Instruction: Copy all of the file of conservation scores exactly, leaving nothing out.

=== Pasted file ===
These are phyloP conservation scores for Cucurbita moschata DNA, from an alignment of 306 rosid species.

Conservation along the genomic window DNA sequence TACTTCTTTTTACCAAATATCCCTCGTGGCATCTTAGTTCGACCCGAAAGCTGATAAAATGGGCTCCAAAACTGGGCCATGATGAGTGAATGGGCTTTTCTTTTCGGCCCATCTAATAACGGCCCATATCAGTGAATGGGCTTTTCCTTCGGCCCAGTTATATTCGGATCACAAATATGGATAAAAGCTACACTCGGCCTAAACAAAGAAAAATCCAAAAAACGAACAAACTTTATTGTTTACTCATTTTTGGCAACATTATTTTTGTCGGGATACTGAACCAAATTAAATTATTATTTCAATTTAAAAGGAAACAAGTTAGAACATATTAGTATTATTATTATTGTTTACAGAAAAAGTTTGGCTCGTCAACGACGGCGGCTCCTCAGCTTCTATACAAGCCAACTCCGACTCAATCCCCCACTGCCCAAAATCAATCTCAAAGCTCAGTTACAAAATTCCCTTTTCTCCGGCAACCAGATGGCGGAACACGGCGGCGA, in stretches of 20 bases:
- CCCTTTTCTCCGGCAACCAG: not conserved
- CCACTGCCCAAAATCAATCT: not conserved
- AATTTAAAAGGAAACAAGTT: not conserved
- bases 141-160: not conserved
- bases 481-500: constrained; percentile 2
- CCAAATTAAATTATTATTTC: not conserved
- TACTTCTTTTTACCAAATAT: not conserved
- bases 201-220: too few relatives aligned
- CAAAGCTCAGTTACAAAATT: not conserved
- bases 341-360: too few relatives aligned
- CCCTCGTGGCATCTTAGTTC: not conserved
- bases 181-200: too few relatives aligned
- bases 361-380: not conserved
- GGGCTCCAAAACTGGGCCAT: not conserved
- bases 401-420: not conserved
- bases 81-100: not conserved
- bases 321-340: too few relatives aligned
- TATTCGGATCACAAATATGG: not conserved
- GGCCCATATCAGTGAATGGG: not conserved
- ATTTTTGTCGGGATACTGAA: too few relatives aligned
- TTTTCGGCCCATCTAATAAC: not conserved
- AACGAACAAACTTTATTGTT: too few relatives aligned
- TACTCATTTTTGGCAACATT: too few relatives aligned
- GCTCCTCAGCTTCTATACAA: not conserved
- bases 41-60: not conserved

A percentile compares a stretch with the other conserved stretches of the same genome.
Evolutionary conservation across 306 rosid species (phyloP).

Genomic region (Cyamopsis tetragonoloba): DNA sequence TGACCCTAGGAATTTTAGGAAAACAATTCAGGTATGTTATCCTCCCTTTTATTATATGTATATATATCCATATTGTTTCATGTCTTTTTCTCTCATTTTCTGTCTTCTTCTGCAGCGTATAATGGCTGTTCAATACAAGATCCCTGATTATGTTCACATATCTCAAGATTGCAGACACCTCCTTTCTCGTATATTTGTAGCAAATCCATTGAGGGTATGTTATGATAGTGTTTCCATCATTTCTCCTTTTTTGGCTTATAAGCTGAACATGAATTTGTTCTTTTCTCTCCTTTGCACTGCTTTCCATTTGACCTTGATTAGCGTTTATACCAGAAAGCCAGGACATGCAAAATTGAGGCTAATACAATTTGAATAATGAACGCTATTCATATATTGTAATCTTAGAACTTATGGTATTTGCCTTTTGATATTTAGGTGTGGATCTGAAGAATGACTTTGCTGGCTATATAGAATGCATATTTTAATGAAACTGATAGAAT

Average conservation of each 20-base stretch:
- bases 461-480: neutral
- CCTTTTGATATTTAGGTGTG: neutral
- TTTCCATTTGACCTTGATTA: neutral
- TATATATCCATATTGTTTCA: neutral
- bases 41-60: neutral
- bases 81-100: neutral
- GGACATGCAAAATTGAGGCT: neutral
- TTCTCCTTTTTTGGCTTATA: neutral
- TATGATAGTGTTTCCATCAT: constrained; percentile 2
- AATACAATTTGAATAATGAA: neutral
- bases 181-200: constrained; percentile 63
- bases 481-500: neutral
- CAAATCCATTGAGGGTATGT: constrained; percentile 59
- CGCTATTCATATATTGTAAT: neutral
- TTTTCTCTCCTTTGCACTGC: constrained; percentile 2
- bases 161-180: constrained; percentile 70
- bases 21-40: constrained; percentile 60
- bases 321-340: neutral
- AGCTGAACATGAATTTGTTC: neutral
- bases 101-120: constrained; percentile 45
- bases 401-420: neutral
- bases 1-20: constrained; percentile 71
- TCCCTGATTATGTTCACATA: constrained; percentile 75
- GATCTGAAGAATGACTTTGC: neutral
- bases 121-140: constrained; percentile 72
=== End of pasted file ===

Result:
These are phyloP conservation scores for Cucurbita moschata DNA, from an alignment of 306 rosid species.

Conservation along the genomic window DNA sequence TACTTCTTTTTACCAAATATCCCTCGTGGCATCTTAGTTCGACCCGAAAGCTGATAAAATGGGCTCCAAAACTGGGCCATGATGAGTGAATGGGCTTTTCTTTTCGGCCCATCTAATAACGGCCCATATCAGTGAATGGGCTTTTCCTTCGGCCCAGTTATATTCGGATCACAAATATGGATAAAAGCTACACTCGGCCTAAACAAAGAAAAATCCAAAAAACGAACAAACTTTATTGTTTACTCATTTTTGGCAACATTATTTTTGTCGGGATACTGAACCAAATTAAATTATTATTTCAATTTAAAAGGAAACAAGTTAGAACATATTAGTATTATTATTATTGTTTACAGAAAAAGTTTGGCTCGTCAACGACGGCGGCTCCTCAGCTTCTATACAAGCCAACTCCGACTCAATCCCCCACTGCCCAAAATCAATCTCAAAGCTCAGTTACAAAATTCCCTTTTCTCCGGCAACCAGATGGCGGAACACGGCGGCGA, in stretches of 20 bases:
- CCCTTTTCTCCGGCAACCAG: not conserved
- CCACTGCCCAAAATCAATCT: not conserved
- AATTTAAAAGGAAACAAGTT: not conserved
- bases 141-160: not conserved
- bases 481-500: constrained; percentile 2
- CCAAATTAAATTATTATTTC: not conserved
- TACTTCTTTTTACCAAATAT: not conserved
- bases 201-220: too few relatives aligned
- CAAAGCTCAGTTACAAAATT: not conserved
- bases 341-360: too few relatives aligned
- CCCTCGTGGCATCTTAGTTC: not conserved
- bases 181-200: too few relatives aligned
- bases 361-380: not conserved
- GGGCTCCAAAACTGGGCCAT: not conserved
- bases 401-420: not conserved
- bases 81-100: not conserved
- bases 321-340: too few relatives aligned
- TATTCGGATCACAAATATGG: not conserved
- GGCCCATATCAGTGAATGGG: not conserved
- ATTTTTGTCGGGATACTGAA: too few relatives aligned
- TTTTCGGCCCATCTAATAAC: not conserved
- AACGAACAAACTTTATTGTT: too few relatives aligned
- TACTCATTTTTGGCAACATT: too few relatives aligned
- GCTCCTCAGCTTCTATACAA: not conserved
- bases 41-60: not conserved

A percentile compares a stretch with the other conserved stretches of the same genome.
Evolutionary conservation across 306 rosid species (phyloP).

Genomic region (Cyamopsis tetragonoloba): DNA sequence TGACCCTAGGAATTTTAGGAAAACAATTCAGGTATGTTATCCTCCCTTTTATTATATGTATATATATCCATATTGTTTCATGTCTTTTTCTCTCATTTTCTGTCTTCTTCTGCAGCGTATAATGGCTGTTCAATACAAGATCCCTGATTATGTTCACATATCTCAAGATTGCAGACACCTCCTTTCTCGTATATTTGTAGCAAATCCATTGAGGGTATGTTATGATAGTGTTTCCATCATTTCTCCTTTTTTGGCTTATAAGCTGAACATGAATTTGTTCTTTTCTCTCCTTTGCACTGCTTTCCATTTGACCTTGATTAGCGTTTATACCAGAAAGCCAGGACATGCAAAATTGAGGCTAATACAATTTGAATAATGAACGCTATTCATATATTGTAATCTTAGAACTTATGGTATTTGCCTTTTGATATTTAGGTGTGGATCTGAAGAATGACTTTGCTGGCTATATAGAATGCATATTTTAATGAAACTGATAGAAT

Average conservation of each 20-base stretch:
- bases 461-480: neutral
- CCTTTTGATATTTAGGTGTG: neutral
- TTTCCATTTGACCTTGATTA: neutral
- TATATATCCATATTGTTTCA: neutral
- bases 41-60: neutral
- bases 81-100: neutral
- GGACATGCAAAATTGAGGCT: neutral
- TTCTCCTTTTTTGGCTTATA: neutral
- TATGATAGTGTTTCCATCAT: constrained; percentile 2
- AATACAATTTGAATAATGAA: neutral
- bases 181-200: constrained; percentile 63
- bases 481-500: neutral
- CAAATCCATTGAGGGTATGT: constrained; percentile 59
- CGCTATTCATATATTGTAAT: neutral
- TTTTCTCTCCTTTGCACTGC: constrained; percentile 2
- bases 161-180: constrained; percentile 70
- bases 21-40: constrained; percentile 60
- bases 321-340: neutral
- AGCTGAACATGAATTTGTTC: neutral
- bases 101-120: constrained; percentile 45
- bases 401-420: neutral
- bases 1-20: constrained; percentile 71
- TCCCTGATTATGTTCACATA: constrained; percentile 75
- GATCTGAAGAATGACTTTGC: neutral
- bases 121-140: constrained; percentile 72